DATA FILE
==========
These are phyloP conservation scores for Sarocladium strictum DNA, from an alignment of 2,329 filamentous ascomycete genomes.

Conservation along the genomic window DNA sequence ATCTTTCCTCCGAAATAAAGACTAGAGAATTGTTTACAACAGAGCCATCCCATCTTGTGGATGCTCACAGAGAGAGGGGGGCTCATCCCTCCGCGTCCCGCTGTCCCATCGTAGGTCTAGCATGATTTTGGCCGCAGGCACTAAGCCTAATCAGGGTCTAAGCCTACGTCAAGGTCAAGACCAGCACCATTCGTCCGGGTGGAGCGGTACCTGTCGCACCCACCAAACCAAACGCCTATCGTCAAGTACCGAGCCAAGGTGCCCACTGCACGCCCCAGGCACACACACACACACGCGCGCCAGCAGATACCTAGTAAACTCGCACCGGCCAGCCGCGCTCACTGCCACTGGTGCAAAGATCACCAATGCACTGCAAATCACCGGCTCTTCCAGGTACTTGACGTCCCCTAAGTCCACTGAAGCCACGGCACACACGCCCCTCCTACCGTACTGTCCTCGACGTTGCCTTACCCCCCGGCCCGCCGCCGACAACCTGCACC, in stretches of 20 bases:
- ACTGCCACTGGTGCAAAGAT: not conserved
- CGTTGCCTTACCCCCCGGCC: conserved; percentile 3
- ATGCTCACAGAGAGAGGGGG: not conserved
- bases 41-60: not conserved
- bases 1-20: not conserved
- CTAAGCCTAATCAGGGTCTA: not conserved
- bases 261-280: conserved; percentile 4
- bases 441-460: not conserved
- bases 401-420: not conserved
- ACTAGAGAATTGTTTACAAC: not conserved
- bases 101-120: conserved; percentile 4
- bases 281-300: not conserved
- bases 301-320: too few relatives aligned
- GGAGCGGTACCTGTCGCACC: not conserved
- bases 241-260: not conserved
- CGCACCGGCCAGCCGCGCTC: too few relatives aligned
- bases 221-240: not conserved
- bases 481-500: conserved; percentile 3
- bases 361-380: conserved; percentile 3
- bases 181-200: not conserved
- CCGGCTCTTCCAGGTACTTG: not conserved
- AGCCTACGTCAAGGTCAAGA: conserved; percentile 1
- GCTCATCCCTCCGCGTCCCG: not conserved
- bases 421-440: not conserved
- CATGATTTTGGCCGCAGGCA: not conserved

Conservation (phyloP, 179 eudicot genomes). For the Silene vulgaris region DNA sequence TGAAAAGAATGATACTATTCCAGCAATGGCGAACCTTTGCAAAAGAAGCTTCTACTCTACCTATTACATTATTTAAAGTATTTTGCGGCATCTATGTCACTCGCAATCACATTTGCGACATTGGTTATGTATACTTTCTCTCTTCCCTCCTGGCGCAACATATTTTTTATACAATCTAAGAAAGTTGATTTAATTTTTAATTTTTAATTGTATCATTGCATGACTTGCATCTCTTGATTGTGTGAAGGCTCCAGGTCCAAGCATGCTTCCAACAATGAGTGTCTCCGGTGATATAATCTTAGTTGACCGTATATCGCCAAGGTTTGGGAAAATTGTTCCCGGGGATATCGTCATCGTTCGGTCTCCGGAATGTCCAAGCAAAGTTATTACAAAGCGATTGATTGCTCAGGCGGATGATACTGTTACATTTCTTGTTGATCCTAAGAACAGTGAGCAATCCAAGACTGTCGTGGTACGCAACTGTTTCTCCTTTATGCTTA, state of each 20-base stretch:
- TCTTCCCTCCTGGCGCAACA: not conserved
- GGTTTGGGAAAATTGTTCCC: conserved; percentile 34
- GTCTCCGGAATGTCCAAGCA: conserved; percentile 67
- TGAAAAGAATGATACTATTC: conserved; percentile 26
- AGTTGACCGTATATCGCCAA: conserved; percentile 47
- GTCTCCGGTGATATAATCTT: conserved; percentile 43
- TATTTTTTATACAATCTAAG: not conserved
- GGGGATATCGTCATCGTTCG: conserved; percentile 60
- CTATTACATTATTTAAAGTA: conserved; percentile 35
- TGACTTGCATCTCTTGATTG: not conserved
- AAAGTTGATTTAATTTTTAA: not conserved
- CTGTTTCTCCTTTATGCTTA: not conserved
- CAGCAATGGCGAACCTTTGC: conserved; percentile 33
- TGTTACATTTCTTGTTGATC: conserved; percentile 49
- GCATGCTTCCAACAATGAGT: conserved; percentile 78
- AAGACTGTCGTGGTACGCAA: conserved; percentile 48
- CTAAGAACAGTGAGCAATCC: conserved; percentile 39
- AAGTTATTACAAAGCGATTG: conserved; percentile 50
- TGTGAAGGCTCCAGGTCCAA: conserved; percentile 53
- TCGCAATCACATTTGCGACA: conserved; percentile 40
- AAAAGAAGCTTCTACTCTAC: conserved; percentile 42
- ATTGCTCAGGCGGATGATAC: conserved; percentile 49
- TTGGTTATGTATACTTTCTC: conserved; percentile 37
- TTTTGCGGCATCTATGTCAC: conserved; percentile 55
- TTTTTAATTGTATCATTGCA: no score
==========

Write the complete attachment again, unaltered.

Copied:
These are phyloP conservation scores for Sarocladium strictum DNA, from an alignment of 2,329 filamentous ascomycete genomes.

Conservation along the genomic window DNA sequence ATCTTTCCTCCGAAATAAAGACTAGAGAATTGTTTACAACAGAGCCATCCCATCTTGTGGATGCTCACAGAGAGAGGGGGGCTCATCCCTCCGCGTCCCGCTGTCCCATCGTAGGTCTAGCATGATTTTGGCCGCAGGCACTAAGCCTAATCAGGGTCTAAGCCTACGTCAAGGTCAAGACCAGCACCATTCGTCCGGGTGGAGCGGTACCTGTCGCACCCACCAAACCAAACGCCTATCGTCAAGTACCGAGCCAAGGTGCCCACTGCACGCCCCAGGCACACACACACACACGCGCGCCAGCAGATACCTAGTAAACTCGCACCGGCCAGCCGCGCTCACTGCCACTGGTGCAAAGATCACCAATGCACTGCAAATCACCGGCTCTTCCAGGTACTTGACGTCCCCTAAGTCCACTGAAGCCACGGCACACACGCCCCTCCTACCGTACTGTCCTCGACGTTGCCTTACCCCCCGGCCCGCCGCCGACAACCTGCACC, in stretches of 20 bases:
- ACTGCCACTGGTGCAAAGAT: not conserved
- CGTTGCCTTACCCCCCGGCC: conserved; percentile 3
- ATGCTCACAGAGAGAGGGGG: not conserved
- bases 41-60: not conserved
- bases 1-20: not conserved
- CTAAGCCTAATCAGGGTCTA: not conserved
- bases 261-280: conserved; percentile 4
- bases 441-460: not conserved
- bases 401-420: not conserved
- ACTAGAGAATTGTTTACAAC: not conserved
- bases 101-120: conserved; percentile 4
- bases 281-300: not conserved
- bases 301-320: too few relatives aligned
- GGAGCGGTACCTGTCGCACC: not conserved
- bases 241-260: not conserved
- CGCACCGGCCAGCCGCGCTC: too few relatives aligned
- bases 221-240: not conserved
- bases 481-500: conserved; percentile 3
- bases 361-380: conserved; percentile 3
- bases 181-200: not conserved
- CCGGCTCTTCCAGGTACTTG: not conserved
- AGCCTACGTCAAGGTCAAGA: conserved; percentile 1
- GCTCATCCCTCCGCGTCCCG: not conserved
- bases 421-440: not conserved
- CATGATTTTGGCCGCAGGCA: not conserved

Conservation (phyloP, 179 eudicot genomes). For the Silene vulgaris region DNA sequence TGAAAAGAATGATACTATTCCAGCAATGGCGAACCTTTGCAAAAGAAGCTTCTACTCTACCTATTACATTATTTAAAGTATTTTGCGGCATCTATGTCACTCGCAATCACATTTGCGACATTGGTTATGTATACTTTCTCTCTTCCCTCCTGGCGCAACATATTTTTTATACAATCTAAGAAAGTTGATTTAATTTTTAATTTTTAATTGTATCATTGCATGACTTGCATCTCTTGATTGTGTGAAGGCTCCAGGTCCAAGCATGCTTCCAACAATGAGTGTCTCCGGTGATATAATCTTAGTTGACCGTATATCGCCAAGGTTTGGGAAAATTGTTCCCGGGGATATCGTCATCGTTCGGTCTCCGGAATGTCCAAGCAAAGTTATTACAAAGCGATTGATTGCTCAGGCGGATGATACTGTTACATTTCTTGTTGATCCTAAGAACAGTGAGCAATCCAAGACTGTCGTGGTACGCAACTGTTTCTCCTTTATGCTTA, state of each 20-base stretch:
- TCTTCCCTCCTGGCGCAACA: not conserved
- GGTTTGGGAAAATTGTTCCC: conserved; percentile 34
- GTCTCCGGAATGTCCAAGCA: conserved; percentile 67
- TGAAAAGAATGATACTATTC: conserved; percentile 26
- AGTTGACCGTATATCGCCAA: conserved; percentile 47
- GTCTCCGGTGATATAATCTT: conserved; percentile 43
- TATTTTTTATACAATCTAAG: not conserved
- GGGGATATCGTCATCGTTCG: conserved; percentile 60
- CTATTACATTATTTAAAGTA: conserved; percentile 35
- TGACTTGCATCTCTTGATTG: not conserved
- AAAGTTGATTTAATTTTTAA: not conserved
- CTGTTTCTCCTTTATGCTTA: not conserved
- CAGCAATGGCGAACCTTTGC: conserved; percentile 33
- TGTTACATTTCTTGTTGATC: conserved; percentile 49
- GCATGCTTCCAACAATGAGT: conserved; percentile 78
- AAGACTGTCGTGGTACGCAA: conserved; percentile 48
- CTAAGAACAGTGAGCAATCC: conserved; percentile 39
- AAGTTATTACAAAGCGATTG: conserved; percentile 50
- TGTGAAGGCTCCAGGTCCAA: conserved; percentile 53
- TCGCAATCACATTTGCGACA: conserved; percentile 40
- AAAAGAAGCTTCTACTCTAC: conserved; percentile 42
- ATTGCTCAGGCGGATGATAC: conserved; percentile 49
- TTGGTTATGTATACTTTCTC: conserved; percentile 37
- TTTTGCGGCATCTATGTCAC: conserved; percentile 55
- TTTTTAATTGTATCATTGCA: no score